This was discovered after a staff techie over at the Electronic Frontier Foundation, Yan Zhu, noticed that the WordPress servers were sending an important browser cookie in plain text, without any type of encryption layer. While this may seem like common security practice, it looks like this may have slipped through the cracks at WordPress.
If this particular cookie is transmitted without encryption, then it can easily be intercepted and hijackers can gain access to the WordPress blogs, post messages, delete content, change things however they want. The one thing that wasn’t possible was to change passwords, since that is dependable on another cookie that is actually encrypted.
Zhu has really managed to do all these things. She grabbed the cookie from her own account like a hacker would, pasted it into a new browser profile and went to WordPress where she wasn’t even prompted to log in, despite the fact that two-factor authentication was enabled for the account.
WordPress admitted to the security problem and promised an update in the near future. However, the company mentioned that the cookie could only be used until it expired. Considering that it actually remains valid for three years, that’s not really a solution.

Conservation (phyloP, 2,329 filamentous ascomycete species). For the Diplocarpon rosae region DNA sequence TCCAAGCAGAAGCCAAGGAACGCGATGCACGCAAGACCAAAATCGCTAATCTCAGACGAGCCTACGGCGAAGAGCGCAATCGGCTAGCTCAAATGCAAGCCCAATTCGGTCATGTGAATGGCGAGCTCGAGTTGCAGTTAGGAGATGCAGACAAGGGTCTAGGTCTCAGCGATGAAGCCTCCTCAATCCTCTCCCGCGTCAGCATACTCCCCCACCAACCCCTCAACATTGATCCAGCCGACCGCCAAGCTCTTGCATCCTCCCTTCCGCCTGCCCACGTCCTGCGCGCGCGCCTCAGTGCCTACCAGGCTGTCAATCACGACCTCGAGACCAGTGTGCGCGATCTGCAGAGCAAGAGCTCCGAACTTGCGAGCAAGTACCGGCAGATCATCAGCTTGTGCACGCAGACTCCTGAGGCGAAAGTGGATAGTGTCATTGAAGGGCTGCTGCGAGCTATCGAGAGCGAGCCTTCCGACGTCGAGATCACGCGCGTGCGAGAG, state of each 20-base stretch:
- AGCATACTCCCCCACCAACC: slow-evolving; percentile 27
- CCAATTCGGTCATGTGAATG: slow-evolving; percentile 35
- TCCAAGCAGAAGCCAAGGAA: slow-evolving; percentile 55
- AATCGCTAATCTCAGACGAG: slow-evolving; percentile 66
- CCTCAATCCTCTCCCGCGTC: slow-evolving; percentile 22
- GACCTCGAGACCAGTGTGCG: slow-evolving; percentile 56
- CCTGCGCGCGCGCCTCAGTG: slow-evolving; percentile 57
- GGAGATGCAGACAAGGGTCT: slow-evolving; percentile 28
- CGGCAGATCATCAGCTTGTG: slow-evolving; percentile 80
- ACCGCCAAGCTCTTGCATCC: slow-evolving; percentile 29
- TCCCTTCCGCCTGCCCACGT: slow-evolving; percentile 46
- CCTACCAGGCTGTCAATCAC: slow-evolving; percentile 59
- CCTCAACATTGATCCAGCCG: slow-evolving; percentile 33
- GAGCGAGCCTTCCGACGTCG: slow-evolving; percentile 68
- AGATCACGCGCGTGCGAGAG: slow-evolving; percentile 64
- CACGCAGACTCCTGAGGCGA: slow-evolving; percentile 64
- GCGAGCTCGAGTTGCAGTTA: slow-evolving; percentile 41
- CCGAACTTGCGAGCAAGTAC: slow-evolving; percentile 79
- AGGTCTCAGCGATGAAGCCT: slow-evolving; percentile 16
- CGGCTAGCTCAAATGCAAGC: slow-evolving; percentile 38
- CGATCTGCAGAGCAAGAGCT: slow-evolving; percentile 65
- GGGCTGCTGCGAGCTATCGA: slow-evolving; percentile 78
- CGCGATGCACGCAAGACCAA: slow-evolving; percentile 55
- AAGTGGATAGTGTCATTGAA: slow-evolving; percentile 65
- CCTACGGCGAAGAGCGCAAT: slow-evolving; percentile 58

As mentioned, a fix for the issue will be included in the next WordPress update. Thankfully, however, WordPress sites that are hosted individually on a server with HTTPS support are not vulnerable as long as the added security layer is enabled for each page.
Either way, everyone should refrain from accessing WordPress accounts via open WiFi spots.
This is a serious security vulnerability for WordPress and if someone meant to do harm, this would be easy. It’s surprising that this issue was overlooked by the team at WordPress, especially since encryption has been a particularly hot topic in recent months, mostly due to the NSA scandal.